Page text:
Tyler Hallada - Blog

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10 Jul 2013

It’s been a while since I last wrote, but I’ve still been busy. I began my research position at the MIT Media Lab working with Fluid Interfaces. It feels like I’m designing the future; I really couldn’t ask for a better job right now. But, more on that later.

I’ve still been continuously refining my workspace, and how I use my laptop. As I mentioned in my last blog post, I’ve been moving more and more towards the command-line for day-to-day operations because of it’s unparalleled level of customizability and compatibility with other programs. There’s nothing more powerful than being able to whip up a small python or bash script that interacts with a couple of other programs to achieve something instantly that optimizes my work flow.

I use the Awesome window manager, which works great for tiling up terminal windows right up next to browser windows. However, I also use Byobu (which uses tmux as a backend), practically a tiling window manager for terminals. While working with a whole bunch of terminals, I’ve found that I actually prefer using byobu panes over separate terminal windows under awesome.

I’m pretty sure I clock in somewhere at three to five Google searches a minute when really focused on a programming task, especially when I’m working with something I’m unfamiliar with. Historically, I’ve done this by switching tags in awesome to my web browser and then searching in the Google Chrome omni-bar. It required me to leave the context of my code and then flip back and forth between code and browser if I needed to reference anything.

My new-found love of w3m’s compact nature led me to design the perfect search program for my setup. I dubbed it the generic name: search-pane, and it does the following:

  • Very light-weight interface for inputing a search query that is fed directly to w3m in a Google search.
  • Byobu/Tmux key bindings to open a new window for search that closes on quit.
  • Byobu/Tmux bindings to open in a quick one-off vertical or horizontal pane.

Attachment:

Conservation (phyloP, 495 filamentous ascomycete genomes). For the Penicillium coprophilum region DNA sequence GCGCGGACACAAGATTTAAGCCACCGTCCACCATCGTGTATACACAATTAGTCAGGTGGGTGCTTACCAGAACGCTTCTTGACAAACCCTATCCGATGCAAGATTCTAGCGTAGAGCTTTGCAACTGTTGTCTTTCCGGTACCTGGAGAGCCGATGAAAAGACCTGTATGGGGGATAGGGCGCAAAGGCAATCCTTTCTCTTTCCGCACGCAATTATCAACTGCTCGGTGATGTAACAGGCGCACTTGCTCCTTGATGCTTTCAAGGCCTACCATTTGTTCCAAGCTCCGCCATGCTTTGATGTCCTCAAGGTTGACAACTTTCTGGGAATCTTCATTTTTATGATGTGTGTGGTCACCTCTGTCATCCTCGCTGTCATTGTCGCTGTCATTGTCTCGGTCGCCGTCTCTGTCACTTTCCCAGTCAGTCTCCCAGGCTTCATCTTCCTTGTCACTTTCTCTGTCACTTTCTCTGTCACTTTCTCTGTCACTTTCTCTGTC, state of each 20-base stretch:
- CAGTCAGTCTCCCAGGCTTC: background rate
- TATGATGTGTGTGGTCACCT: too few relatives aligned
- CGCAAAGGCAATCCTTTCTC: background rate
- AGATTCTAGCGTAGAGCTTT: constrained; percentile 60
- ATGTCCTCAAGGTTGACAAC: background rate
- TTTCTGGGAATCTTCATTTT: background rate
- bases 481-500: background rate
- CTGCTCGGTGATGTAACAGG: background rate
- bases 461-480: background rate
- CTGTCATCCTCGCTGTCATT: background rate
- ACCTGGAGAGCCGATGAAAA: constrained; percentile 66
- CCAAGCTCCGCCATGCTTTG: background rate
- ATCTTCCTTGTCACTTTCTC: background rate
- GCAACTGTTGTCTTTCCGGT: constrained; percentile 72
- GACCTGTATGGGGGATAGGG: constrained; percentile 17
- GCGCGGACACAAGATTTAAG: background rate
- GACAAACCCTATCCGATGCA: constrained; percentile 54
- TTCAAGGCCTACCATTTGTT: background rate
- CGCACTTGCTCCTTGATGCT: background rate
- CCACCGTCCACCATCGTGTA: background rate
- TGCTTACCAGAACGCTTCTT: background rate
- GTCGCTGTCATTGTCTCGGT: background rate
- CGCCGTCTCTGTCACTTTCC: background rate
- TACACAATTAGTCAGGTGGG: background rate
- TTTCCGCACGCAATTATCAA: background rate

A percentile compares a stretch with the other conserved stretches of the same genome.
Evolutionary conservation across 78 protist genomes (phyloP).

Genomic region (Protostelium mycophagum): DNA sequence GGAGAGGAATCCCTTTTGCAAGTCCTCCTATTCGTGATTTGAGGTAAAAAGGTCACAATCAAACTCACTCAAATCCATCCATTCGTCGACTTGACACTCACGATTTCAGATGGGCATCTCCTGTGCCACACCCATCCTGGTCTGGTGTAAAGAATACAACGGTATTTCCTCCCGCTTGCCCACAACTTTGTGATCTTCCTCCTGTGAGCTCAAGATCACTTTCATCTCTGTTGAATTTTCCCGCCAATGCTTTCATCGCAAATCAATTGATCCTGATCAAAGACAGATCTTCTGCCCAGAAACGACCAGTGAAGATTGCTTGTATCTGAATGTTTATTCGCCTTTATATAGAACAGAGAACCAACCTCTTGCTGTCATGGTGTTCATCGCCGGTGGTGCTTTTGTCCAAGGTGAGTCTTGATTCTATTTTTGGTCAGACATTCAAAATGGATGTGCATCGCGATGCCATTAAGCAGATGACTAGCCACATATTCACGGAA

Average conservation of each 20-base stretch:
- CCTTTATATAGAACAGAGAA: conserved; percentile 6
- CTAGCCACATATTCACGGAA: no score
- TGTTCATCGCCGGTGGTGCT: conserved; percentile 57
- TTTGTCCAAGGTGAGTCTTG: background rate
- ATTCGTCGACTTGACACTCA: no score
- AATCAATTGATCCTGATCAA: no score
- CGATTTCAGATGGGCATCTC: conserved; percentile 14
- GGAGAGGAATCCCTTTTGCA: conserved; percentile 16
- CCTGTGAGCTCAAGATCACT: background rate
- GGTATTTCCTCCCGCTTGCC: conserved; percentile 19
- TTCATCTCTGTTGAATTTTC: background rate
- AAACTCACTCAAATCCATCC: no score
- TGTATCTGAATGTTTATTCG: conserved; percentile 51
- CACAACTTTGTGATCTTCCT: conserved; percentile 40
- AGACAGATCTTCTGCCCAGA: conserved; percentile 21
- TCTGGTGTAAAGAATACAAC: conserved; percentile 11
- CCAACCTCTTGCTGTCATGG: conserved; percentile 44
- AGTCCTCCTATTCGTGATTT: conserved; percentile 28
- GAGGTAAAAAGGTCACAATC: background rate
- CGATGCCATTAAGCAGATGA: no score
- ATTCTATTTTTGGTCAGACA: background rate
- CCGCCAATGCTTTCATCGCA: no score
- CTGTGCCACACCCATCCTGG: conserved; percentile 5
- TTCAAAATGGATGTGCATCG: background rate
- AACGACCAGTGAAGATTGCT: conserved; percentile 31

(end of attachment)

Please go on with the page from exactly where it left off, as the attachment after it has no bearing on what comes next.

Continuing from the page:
• Search history. Just like the bash shell, press up to cycle through past searches.
  • Global history. When a search is performed on one computer using search-pane, the search is added not only to that computer’s history, but the history of any computer listed in the other-hosts config file. I’m often sshed into many different machines, so this feature was a big plus for me.
  • Vim keybindings to open up the search for even quicker access.

This is how I got it setup (on any Ubuntu machine with sudo privileges):

Save the following python file in /usr/bin/ as search-pane (no extension):

#!/usr/bin/python
from subprocess import call, check_output
from threading import Thread
import os
import sys
import readline

home = os.path.expanduser("~")
histfile = os.path.join(home, ".search-pane/history")

# load history
readline.read_history_file(histfile)

os.system('cls' if os.name=='nt' else 'clear') # clear the terminal

url = ''
query = ''
if len(sys.argv) > 1:
    url = "http://google.com/search?q=" + '+'.join(sys.argv[1:]) # google url
    query = ' '.join(sys.argv[1:])
    readline.add_history(query) # add query to history buffer
else:
    try:
        query = raw_input('Search: ') # get user's search
        url = "http://google.com/search?q=" + '+'.join(query.split()) # google
    except KeyboardInterrupt:
        sys.exit(0)

readline.write_history_file(histfile) # write search to history file

def write_other_hosts():
    # write to history files on other registered hosts
    with open(os.devnull, 'w') as FNULL:
        with open(os.path.join(home, ".search-pane/other-hosts"), "r") as f:
            for line in f:
                line = line.strip().split()
                host = line[0]
                path = line[1]
                # make sure we don't write to local file again
                client_names = check_output(['hostname', '-A']).split()
                if (host.split('@')[-1] not in client_names):
                    call(['ssh', host, 'echo', '"' + query + '"', '>>', path],
                        stderr=FNULL)

# Spin off another thread for sshing so user doesn't have to wait for
# connection to complete before viewing w3m.
try:
    Thread(target=write_other_hosts).start()
except Exception, errtxt:
    print errtxt

call(['w3m', url]) # pass url off to w3m

Make the directory and file for search history:

mkdir ~/.search-pane
touch ~/.search-pane/history

Allow anyone to execute the python script (make it into a program):

chmod a+x /usr/bin/search-pane

To get quick access to the program from the command-line edit ~/.bashrc to add:

alias s='search-pane'

To add byobu key bindings edit ~/.byobu/keybindings.tmux (or /usr/share/byobu/keybindings/f-keys.tmux):

# thallada's keybindings:
bind-key Enter new-window -n "search" "search-pane"
bind-key - split-window -v -p 20 "search-pane"
bind-key = split-window -h -p 30 "search-pane"

To add vim key bindings edit ~/.vimrc

"Open google search in a tmux split beneath vim
map <leader>g :silent !tmux split-window -v -p 20 "search-pane"<CR>

If you wish to add the functionality to other machines then follow the steps above and, on every machine, add the other hosts and the paths to the search-pane history files on each to the other-hosts file:

vi ~/.search-pane/other-hosts

The syntax is:

user@host /path/to/history

Host separated by path by a space.

So far it’s been really useful, and since it doesn’t screw up my focus as much I’m searching more.

Also, wow python is a lot easier than bash for these sorts of things…

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